Don’t Worry, Georgia Says Everything is Fine

To hear Georgia Lord tell it, one would think that everything is just fine when it comes to the city of Goodyear’s finances and the new city budget. InFocus Article0001  PC Post Article0001

Mayor Lord has recently written encouraging and upbeat op ed pieces about Goodyear’s finances and 2012-13 budget in local newspapers and magazines as well as the Goodyear InFocus magazine. Georgia seems to think that everything is great and looking up in Goodyear.  She boasts of a cut in Goodyear’s food sales tax from 2.25% to 2.00%, and she says that “saving you money” was the goal of refinancing some ball park debt “as a hedge against declining property values”. She goes on to say that changes have been made to bulk trash that “residents have told us they support”, and Georgia tells readers that city employees are getting only a 2.5% pay increase but that they will have to pay 6.4% more for their health benefits. Finally, Georgia says that “property taxes had to be adjusted (up)” but it will only cost 54 cents per month to residents.

Beware when politicians tell you everything is looking up and then speak about it only in percentages and slogan-like sound bites. What is really “up” in Goodyear is best established by examining verifiable facts that Georgia may have forgotten to point out.

  1. Goodyear’s operating departments’ expenses in the 2012-13 budget total over $77 million dollars.  In 2008, before the recession hit, the same departments spent under $70 million.  That is an over 10% increase in proposed spending through a recession.
  1. Goodyear had a General Fund balance of over $55 million dollars in 2008.  The new budget projects the GF balance to be just over $20 million dollars. That is nearly $35 million dollars less in the kitty than in 2008.  Where’d all that money go?
  1. In 2008, again prior to the recession, Goodyear sanitation, water, and waste water utilities revenues were a little over $20 million dollars. In the new budget they are projected to be nearly $30 million dollars or nearly 50% higher than only 4 years ago.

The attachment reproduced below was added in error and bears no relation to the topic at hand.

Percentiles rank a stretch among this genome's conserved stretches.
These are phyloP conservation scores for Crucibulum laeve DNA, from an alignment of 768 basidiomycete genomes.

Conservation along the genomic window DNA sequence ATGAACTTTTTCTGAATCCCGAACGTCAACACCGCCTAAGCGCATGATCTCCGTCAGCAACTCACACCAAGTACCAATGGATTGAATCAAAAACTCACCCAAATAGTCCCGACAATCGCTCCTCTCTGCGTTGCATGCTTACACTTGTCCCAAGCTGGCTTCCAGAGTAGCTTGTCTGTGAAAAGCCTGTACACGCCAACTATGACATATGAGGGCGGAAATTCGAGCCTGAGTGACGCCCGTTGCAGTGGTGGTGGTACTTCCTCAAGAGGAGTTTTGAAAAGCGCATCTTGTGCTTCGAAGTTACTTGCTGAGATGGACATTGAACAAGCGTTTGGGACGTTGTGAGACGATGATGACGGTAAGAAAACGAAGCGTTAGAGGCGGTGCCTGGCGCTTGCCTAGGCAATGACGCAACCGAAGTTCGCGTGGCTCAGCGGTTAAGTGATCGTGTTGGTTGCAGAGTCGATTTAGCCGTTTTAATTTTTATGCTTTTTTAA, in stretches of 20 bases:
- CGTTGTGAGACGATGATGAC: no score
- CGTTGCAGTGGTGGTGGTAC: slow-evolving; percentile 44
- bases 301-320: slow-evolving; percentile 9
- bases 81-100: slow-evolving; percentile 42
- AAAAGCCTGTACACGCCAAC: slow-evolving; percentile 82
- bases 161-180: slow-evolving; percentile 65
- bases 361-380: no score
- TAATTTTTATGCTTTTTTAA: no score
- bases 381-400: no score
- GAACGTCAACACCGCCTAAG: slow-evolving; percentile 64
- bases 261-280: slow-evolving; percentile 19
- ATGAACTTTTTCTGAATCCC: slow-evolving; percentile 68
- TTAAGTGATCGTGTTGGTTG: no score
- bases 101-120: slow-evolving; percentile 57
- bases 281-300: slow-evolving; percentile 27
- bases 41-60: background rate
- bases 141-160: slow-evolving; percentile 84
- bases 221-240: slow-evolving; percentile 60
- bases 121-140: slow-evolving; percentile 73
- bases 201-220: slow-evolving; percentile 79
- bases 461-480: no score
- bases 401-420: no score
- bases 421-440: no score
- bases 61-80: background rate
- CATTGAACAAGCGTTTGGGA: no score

1. Goodyear had to refinance their ball park debt because according to an October  2011 Goodyear finance department presentation, 5 years from now in 2017, Goodyear will have to increase its principle payments on the over $100 million in ball park debt. They were unable to forecast where those funds would otherwise come from. This is because the Arizona Sports and Tourism Authority is expected to renege on its promise to pay off some of the ball park debt that Goodyear took on to build the stadium complex.  At the same meeting, a finance department representative informed city council that Goodyear has no bonding ability going forward “probably for the next five years”. That is because Goodyear would otherwise exceed its constitutional limits on debt.
  1. But just because Goodyear has borrowed so much money that they can’t by law borrow any more by issuing bonds, that has not stopped Goodyear city council from considering borrowing even more. In a June 18 council workshop, council supported borrowing $15 million dollars from banks in order to buy a building Goodyear currently leases from a local developer, expanding city office space, and adding a library.  And in order to borrow that money, they will have to exceed their own limit of 10% of General Fund payments for debt.
  1. City employees’ pay raises will cost residents over $1.1 million per year this year.
  1. City employees will pay on average about $75 per month more for health care benefits while taxpayers pick up the remaining $500,000 per year increase.
  1. The facts do not support Mayor Lord’s claim that property taxes “had to” go up in order to deal with the drop in property values.  In 2008, Goodyear’s primary property tax levy was budgeted at $4.17 million.  Last year it was up to $6.3 million. That is an over 50% increase in primary property taxes collected.
  1. The food tax reduction that Georgia touts will reduce city tax revenues by less than $400,000 per year in a budgeted annual sales tax collection of $30 million dollars (about 1%). These savings will be spread out not just to Goodyear residents, but to anyone who happens to purchase food within the city of Goodyear making the savings to residents even less. The 0.25% reduction in the food tax will save purchasers 25 cents for every $100 spent at the grocery store.  

The truth is that city of Goodyear city management and Goodyear elected officials won’t face reality, curtail spending, and operate the city for the benefit of the resident tax payers first. Instead, they please city employees who help keep them in office, satisfy public safety union PACs and local developers who contribute to their political campaigns, and push to build libraries that might be nice to have but for which there is really no money available unless of course they just keep on increasing residents’ taxes and utility bills.

But don’t worry, mayor Lord says everything is just fine.


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